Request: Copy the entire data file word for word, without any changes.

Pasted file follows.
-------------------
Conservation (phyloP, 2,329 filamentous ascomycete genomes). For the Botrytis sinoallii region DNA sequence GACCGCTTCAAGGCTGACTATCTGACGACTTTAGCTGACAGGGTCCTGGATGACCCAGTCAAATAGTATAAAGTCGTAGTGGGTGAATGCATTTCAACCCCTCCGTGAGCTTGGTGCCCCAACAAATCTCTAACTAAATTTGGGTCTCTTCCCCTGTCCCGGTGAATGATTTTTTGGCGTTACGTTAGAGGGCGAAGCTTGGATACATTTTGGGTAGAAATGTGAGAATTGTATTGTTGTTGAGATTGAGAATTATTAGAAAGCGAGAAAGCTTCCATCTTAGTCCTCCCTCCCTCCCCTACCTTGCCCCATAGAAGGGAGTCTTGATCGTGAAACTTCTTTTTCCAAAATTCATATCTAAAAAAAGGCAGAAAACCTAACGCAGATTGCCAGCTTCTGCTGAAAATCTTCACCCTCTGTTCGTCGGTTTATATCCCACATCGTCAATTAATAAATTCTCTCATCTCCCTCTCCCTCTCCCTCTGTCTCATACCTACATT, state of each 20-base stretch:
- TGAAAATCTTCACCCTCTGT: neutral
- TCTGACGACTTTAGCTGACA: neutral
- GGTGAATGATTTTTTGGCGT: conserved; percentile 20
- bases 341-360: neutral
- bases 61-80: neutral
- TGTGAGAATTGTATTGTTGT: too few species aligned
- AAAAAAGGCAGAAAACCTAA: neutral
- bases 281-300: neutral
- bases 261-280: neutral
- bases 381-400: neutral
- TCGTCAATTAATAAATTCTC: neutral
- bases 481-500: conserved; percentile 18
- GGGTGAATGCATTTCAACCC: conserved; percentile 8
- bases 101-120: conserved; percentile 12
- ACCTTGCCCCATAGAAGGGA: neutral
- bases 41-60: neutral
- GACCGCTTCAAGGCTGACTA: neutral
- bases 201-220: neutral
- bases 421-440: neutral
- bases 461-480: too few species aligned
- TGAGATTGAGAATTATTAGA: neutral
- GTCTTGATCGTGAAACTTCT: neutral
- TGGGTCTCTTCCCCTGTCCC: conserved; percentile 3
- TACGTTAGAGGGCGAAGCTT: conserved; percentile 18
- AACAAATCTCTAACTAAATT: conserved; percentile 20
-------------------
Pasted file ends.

Conservation (phyloP, 2,329 filamentous ascomycete genomes). For the Botrytis sinoallii region DNA sequence GACCGCTTCAAGGCTGACTATCTGACGACTTTAGCTGACAGGGTCCTGGATGACCCAGTCAAATAGTATAAAGTCGTAGTGGGTGAATGCATTTCAACCCCTCCGTGAGCTTGGTGCCCCAACAAATCTCTAACTAAATTTGGGTCTCTTCCCCTGTCCCGGTGAATGATTTTTTGGCGTTACGTTAGAGGGCGAAGCTTGGATACATTTTGGGTAGAAATGTGAGAATTGTATTGTTGTTGAGATTGAGAATTATTAGAAAGCGAGAAAGCTTCCATCTTAGTCCTCCCTCCCTCCCCTACCTTGCCCCATAGAAGGGAGTCTTGATCGTGAAACTTCTTTTTCCAAAATTCATATCTAAAAAAAGGCAGAAAACCTAACGCAGATTGCCAGCTTCTGCTGAAAATCTTCACCCTCTGTTCGTCGGTTTATATCCCACATCGTCAATTAATAAATTCTCTCATCTCCCTCTCCCTCTCCCTCTGTCTCATACCTACATT, state of each 20-base stretch:
- TGAAAATCTTCACCCTCTGT: neutral
- TCTGACGACTTTAGCTGACA: neutral
- GGTGAATGATTTTTTGGCGT: conserved; percentile 20
- bases 341-360: neutral
- bases 61-80: neutral
- TGTGAGAATTGTATTGTTGT: too few species aligned
- AAAAAAGGCAGAAAACCTAA: neutral
- bases 281-300: neutral
- bases 261-280: neutral
- bases 381-400: neutral
- TCGTCAATTAATAAATTCTC: neutral
- bases 481-500: conserved; percentile 18
- GGGTGAATGCATTTCAACCC: conserved; percentile 8
- bases 101-120: conserved; percentile 12
- ACCTTGCCCCATAGAAGGGA: neutral
- bases 41-60: neutral
- GACCGCTTCAAGGCTGACTA: neutral
- bases 201-220: neutral
- bases 421-440: neutral
- bases 461-480: too few species aligned
- TGAGATTGAGAATTATTAGA: neutral
- GTCTTGATCGTGAAACTTCT: neutral
- TGGGTCTCTTCCCCTGTCCC: conserved; percentile 3
- TACGTTAGAGGGCGAAGCTT: conserved; percentile 18
- AACAAATCTCTAACTAAATT: conserved; percentile 20